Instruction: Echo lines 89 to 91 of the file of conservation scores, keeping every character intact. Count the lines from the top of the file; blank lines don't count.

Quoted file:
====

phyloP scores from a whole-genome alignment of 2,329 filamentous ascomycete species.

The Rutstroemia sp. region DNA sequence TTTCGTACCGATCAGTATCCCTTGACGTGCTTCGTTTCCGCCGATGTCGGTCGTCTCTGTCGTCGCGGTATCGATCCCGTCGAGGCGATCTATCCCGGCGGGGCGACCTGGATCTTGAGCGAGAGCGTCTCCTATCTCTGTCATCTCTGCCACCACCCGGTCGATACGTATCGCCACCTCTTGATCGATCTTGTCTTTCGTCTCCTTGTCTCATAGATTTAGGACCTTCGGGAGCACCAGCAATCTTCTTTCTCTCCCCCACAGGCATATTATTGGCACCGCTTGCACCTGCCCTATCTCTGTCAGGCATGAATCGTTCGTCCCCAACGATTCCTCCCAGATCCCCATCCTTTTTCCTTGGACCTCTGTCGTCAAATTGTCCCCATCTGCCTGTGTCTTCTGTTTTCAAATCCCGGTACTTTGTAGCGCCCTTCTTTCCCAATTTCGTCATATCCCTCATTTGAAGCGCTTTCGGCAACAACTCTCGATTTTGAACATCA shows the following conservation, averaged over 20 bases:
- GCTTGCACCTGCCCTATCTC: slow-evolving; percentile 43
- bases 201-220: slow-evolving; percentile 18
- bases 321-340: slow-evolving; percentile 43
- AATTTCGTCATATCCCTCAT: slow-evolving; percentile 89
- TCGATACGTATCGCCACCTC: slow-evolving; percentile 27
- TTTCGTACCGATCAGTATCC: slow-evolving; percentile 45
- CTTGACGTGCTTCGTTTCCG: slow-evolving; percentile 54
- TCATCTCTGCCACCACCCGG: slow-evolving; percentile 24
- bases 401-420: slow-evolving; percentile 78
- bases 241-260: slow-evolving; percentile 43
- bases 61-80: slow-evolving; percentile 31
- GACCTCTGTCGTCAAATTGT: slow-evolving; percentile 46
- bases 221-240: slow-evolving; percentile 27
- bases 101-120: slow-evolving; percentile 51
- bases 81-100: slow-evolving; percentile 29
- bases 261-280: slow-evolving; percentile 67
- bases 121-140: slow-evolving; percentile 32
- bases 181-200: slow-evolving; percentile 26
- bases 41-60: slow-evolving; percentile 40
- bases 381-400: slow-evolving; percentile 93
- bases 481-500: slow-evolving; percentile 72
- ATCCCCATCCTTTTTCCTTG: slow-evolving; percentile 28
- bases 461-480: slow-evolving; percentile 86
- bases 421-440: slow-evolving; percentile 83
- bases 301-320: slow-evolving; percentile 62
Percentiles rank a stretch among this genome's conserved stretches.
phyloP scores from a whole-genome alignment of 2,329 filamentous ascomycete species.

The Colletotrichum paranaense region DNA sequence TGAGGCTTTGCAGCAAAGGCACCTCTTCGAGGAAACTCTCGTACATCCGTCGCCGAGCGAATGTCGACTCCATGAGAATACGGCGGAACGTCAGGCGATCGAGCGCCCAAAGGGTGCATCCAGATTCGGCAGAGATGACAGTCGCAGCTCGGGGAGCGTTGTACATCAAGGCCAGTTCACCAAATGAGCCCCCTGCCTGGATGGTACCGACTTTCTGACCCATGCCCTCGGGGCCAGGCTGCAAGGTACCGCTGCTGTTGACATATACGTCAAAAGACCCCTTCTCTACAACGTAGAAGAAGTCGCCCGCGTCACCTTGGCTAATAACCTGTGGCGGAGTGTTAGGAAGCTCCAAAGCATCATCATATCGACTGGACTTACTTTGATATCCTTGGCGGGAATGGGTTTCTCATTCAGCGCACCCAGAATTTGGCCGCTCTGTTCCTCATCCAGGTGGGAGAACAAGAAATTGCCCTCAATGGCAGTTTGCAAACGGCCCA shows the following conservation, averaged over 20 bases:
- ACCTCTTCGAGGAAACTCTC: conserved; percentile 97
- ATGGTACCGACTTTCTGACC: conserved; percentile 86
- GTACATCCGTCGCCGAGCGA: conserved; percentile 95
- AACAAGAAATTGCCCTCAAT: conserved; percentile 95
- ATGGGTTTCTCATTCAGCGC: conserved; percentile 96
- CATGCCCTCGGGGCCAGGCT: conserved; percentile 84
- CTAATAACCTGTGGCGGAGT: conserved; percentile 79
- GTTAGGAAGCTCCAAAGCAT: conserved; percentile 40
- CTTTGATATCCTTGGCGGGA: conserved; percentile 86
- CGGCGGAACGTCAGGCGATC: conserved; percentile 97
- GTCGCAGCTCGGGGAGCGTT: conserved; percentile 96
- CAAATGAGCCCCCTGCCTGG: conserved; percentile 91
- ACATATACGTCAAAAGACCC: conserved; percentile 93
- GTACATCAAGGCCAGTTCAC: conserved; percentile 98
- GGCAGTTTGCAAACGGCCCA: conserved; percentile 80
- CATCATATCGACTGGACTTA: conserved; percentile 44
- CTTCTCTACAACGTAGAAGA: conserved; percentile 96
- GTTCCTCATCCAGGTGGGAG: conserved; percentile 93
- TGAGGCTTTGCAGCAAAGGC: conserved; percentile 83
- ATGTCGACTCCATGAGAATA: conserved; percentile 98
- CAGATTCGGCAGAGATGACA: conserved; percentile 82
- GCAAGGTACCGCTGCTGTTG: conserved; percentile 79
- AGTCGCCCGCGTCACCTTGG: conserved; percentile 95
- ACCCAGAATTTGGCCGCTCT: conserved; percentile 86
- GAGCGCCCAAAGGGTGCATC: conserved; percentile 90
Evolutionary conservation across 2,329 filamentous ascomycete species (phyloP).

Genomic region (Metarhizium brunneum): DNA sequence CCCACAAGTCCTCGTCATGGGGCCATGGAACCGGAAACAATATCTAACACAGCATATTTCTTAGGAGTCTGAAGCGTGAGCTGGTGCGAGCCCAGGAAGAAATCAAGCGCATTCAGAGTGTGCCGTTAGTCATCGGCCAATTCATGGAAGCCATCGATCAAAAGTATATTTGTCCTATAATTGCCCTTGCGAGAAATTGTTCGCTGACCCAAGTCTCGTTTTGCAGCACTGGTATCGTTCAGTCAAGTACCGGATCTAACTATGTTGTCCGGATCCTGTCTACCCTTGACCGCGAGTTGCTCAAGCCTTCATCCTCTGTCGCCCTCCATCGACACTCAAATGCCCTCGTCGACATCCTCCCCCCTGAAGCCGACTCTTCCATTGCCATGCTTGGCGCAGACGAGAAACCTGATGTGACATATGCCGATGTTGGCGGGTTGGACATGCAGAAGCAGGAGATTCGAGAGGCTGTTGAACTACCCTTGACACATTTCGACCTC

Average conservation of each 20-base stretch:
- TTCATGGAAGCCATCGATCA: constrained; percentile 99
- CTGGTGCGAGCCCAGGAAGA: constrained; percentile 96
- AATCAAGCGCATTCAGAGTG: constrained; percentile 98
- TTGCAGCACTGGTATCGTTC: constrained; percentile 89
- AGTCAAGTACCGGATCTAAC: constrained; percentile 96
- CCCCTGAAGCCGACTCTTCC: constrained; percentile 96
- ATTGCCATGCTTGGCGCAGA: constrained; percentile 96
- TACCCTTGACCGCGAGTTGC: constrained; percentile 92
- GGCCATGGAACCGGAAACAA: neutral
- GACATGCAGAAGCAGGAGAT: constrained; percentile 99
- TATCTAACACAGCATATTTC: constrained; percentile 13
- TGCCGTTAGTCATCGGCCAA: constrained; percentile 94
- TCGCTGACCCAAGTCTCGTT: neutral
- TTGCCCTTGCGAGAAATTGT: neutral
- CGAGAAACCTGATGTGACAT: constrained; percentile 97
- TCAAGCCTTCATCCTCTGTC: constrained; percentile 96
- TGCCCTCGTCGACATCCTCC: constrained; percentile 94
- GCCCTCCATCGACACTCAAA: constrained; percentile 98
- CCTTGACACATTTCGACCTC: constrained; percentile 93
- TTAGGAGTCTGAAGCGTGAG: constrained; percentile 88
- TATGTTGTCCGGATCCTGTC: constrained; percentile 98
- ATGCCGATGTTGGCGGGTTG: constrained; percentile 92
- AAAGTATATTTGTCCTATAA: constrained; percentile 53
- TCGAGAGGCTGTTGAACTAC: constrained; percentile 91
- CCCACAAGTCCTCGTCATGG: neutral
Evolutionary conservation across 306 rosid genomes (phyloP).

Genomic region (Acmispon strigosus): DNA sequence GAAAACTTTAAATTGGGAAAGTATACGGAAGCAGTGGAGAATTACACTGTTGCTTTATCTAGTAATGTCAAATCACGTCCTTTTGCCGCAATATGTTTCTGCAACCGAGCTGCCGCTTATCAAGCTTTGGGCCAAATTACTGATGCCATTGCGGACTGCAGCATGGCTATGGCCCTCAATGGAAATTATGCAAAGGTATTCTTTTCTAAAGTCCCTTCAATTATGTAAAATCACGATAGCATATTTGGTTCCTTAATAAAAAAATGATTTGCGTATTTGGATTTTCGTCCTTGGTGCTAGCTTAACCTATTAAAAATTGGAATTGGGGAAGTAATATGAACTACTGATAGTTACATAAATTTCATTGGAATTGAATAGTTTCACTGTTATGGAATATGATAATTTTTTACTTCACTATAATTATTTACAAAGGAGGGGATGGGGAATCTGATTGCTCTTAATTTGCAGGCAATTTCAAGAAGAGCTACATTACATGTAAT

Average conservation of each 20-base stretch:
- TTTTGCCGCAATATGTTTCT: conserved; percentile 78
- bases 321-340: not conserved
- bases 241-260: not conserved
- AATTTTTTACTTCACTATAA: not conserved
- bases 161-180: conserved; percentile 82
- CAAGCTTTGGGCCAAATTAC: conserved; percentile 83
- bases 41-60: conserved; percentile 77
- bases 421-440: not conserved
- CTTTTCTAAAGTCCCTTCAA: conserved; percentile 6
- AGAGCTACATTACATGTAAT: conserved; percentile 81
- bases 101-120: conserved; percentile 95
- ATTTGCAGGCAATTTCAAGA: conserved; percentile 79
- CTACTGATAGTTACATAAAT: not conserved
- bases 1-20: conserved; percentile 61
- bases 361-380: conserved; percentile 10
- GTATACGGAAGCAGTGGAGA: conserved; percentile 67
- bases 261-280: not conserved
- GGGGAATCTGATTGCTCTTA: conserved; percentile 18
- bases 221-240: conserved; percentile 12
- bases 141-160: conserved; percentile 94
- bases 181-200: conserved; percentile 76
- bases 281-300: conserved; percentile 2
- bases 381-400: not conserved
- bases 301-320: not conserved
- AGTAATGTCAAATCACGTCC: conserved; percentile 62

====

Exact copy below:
- bases 241-260: not conserved
- AATTTTTTACTTCACTATAA: not conserved
- bases 161-180: conserved; percentile 82